Join IIJS for the Salo Baron New Voices Lecture with Dr. Liat Maggid-Alon.
Since the 1960's, the history of the family has become an important branch of social history. In Middle Eastern studies, however, its' impact is still quite limited. Modernization theories often present the family as a social institution in decline. In the context of Middle Eastern societies, the family is also described as a "traditional" player, halting "progress" and restricting liberal processes. This lecture will call this perspective into question.
In this discussion, information gleaned from life stories of former members of the Jewish community in Egypt during the first half of the 20th century will be explored. In addition, we'll compare this new knowledge with documents from a partial archive of the Jewish Sephardi community and Grand Rabbinate of Cairo, which has not been systematically researched or analyzed until now.
Supported by the generosity of the Salo W. and Jeannette M. Baron Foundation.
Dr. Liat Maggid-Alon is a Post-doctoral Associate, Department of History, University of Illinois in Urbana-Champaign. She received her PhD entitled Family and Gender: The Jewish Bourgeoisie of Egypt during the First Half of the 20th Century - from the Ben Gurion University of the Negev in Be'er Sheva. She is the recipient of the Council for Higher Education of Israel prestigious doctoral scholarship, her Masters' thesis and Doctoral dissertation won additional awards - among which are the Chaim Herzog Center for Middle East Studies and Diplomacy Award and The Joseph and Racheline Barda Chair for the Study and Research of Jewish Heritage in Egypt award. Her first paper, titled "Modernity, Socio-Cultural Practises and Oral Testimonials: The Jewish Bourgeoisie of Egypt" had won the The Jama'a Bilingual Interdisciplinary Journal for the Study of the Middle East's Annual Papers Competition for Young Scholars Award (to be published in the May 2019 issue), and her Master's thesis will be published as a book [in Hebrew] in 2019. She is also the proud recipient of the Baron New Voices in Jewish Studies Award. Her post-doctoral research is a comparative one, that focuses on Family, Gender and Modernity in additional Middle Eastern Jewish Communities mostly those of the Shaam and Iraq.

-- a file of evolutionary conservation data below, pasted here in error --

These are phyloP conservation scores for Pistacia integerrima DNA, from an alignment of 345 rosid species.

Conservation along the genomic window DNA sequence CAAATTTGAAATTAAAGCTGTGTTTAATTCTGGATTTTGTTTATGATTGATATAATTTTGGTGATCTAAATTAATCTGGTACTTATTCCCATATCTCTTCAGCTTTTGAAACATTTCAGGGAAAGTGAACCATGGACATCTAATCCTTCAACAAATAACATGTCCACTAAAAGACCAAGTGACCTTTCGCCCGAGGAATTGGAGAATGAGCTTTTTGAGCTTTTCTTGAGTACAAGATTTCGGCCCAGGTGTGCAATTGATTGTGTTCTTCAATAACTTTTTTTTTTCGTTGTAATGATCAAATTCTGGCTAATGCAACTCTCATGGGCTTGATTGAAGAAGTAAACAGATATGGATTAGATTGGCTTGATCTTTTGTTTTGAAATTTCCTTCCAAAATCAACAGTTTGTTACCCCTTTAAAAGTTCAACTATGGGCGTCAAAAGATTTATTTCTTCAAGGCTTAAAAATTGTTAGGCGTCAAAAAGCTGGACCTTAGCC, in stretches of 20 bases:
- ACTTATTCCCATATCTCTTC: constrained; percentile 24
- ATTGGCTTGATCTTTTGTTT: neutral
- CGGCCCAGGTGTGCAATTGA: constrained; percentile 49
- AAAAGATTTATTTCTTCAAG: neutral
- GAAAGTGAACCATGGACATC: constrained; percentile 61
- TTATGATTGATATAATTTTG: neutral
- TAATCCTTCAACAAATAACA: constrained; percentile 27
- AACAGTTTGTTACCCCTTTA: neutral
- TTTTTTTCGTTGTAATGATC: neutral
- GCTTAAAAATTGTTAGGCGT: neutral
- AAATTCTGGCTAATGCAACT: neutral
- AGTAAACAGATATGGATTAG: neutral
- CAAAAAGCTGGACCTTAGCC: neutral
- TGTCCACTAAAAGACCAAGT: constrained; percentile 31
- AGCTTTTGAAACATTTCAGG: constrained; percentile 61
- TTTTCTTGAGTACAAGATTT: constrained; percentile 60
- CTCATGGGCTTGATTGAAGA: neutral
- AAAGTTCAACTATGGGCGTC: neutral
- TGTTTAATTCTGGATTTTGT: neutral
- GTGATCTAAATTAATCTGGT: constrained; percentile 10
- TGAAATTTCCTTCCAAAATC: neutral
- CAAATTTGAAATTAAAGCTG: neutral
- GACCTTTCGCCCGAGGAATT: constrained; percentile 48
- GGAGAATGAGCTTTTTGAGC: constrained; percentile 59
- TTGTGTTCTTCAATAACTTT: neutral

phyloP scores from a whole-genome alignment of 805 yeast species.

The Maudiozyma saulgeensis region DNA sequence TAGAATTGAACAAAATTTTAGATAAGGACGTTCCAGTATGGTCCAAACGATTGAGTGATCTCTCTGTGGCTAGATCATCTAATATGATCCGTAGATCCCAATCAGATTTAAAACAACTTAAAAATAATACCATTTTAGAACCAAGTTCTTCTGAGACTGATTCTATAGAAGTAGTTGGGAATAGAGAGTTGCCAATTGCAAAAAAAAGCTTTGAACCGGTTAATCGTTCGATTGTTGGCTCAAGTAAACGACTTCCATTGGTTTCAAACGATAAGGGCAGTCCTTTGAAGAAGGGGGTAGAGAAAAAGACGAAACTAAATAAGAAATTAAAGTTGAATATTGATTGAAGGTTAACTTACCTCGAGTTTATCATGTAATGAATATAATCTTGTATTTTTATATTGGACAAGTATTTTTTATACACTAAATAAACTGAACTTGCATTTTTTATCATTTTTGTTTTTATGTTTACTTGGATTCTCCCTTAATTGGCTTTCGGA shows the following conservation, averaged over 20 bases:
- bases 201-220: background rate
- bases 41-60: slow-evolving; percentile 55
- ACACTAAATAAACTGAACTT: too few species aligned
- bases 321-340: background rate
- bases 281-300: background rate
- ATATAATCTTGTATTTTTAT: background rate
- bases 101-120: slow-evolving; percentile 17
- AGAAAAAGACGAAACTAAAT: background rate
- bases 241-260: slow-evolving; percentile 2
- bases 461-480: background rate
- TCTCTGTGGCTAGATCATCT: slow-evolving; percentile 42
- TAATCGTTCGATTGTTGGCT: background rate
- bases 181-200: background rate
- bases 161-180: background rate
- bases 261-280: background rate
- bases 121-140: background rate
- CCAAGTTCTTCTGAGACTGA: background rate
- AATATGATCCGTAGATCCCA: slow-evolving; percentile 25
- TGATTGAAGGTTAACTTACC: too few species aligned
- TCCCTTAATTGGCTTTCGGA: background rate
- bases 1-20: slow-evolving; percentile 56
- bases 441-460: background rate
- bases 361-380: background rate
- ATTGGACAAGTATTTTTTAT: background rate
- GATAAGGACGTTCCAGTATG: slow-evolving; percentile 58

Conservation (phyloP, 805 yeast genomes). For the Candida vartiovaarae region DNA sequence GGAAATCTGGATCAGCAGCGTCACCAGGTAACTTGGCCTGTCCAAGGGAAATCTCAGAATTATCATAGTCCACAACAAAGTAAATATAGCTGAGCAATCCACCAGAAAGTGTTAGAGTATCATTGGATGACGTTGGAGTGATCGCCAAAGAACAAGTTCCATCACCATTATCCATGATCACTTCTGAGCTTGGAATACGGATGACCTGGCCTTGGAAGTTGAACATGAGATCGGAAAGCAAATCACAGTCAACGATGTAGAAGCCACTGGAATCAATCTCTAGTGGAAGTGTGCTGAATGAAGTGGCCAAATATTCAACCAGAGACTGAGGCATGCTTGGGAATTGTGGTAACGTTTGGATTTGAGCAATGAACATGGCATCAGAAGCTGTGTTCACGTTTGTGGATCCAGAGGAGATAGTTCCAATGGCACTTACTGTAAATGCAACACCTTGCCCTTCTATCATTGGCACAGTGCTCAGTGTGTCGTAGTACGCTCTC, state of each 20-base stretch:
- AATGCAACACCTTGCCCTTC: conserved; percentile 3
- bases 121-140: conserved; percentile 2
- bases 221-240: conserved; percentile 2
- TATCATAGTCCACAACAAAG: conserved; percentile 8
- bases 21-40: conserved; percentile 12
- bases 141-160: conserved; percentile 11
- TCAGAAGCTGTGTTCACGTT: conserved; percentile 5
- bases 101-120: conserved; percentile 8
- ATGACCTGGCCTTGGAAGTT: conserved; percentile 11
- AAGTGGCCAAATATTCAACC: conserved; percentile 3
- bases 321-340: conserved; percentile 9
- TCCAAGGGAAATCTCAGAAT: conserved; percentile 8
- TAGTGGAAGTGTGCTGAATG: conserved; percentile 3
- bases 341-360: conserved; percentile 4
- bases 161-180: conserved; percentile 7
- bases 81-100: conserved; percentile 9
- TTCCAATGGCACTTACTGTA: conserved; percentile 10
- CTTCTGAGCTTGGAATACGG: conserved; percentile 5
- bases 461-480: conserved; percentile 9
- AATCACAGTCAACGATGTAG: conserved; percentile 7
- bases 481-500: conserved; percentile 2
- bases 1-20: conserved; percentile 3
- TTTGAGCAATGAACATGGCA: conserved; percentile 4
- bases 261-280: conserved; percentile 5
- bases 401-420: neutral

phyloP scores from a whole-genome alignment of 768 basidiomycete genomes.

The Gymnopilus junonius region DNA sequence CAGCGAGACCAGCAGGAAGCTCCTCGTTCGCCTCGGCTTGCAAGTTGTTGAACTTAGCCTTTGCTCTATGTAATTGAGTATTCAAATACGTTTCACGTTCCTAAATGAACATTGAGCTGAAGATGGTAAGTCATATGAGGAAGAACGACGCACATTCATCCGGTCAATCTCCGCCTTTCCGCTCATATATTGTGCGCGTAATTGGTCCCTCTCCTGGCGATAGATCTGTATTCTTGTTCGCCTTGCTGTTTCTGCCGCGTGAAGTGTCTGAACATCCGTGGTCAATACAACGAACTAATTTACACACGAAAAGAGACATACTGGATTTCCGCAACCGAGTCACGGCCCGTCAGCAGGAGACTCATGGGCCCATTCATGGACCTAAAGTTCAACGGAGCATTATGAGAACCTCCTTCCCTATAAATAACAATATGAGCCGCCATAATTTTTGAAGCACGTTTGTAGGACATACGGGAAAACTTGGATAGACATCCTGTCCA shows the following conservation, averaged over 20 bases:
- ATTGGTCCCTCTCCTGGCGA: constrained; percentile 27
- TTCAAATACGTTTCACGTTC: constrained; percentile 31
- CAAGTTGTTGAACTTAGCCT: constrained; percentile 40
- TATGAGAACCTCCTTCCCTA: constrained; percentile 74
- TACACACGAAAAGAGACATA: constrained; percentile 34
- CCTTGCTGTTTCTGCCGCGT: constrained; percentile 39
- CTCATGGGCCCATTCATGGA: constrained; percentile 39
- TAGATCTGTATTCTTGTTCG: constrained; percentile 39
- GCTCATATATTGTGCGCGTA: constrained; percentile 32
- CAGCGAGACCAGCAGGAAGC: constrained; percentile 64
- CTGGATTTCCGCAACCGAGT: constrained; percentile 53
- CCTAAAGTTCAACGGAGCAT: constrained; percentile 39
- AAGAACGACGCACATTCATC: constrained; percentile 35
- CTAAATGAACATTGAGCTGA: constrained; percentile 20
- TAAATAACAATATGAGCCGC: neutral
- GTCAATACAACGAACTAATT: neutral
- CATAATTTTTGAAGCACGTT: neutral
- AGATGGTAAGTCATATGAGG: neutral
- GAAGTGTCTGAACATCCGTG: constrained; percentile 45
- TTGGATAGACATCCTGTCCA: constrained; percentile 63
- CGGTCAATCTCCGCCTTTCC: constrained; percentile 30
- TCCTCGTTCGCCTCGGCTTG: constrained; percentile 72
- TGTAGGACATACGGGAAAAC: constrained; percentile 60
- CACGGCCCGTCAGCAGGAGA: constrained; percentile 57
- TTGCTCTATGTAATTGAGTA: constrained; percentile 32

Additional Information: Seating will be available on a first-come first-served basis. Doors open at 5:45 pm.
Presented jointly by Fordham University's Jewish Studies program and Columbia University's Institute for Israel and Jewish Studies.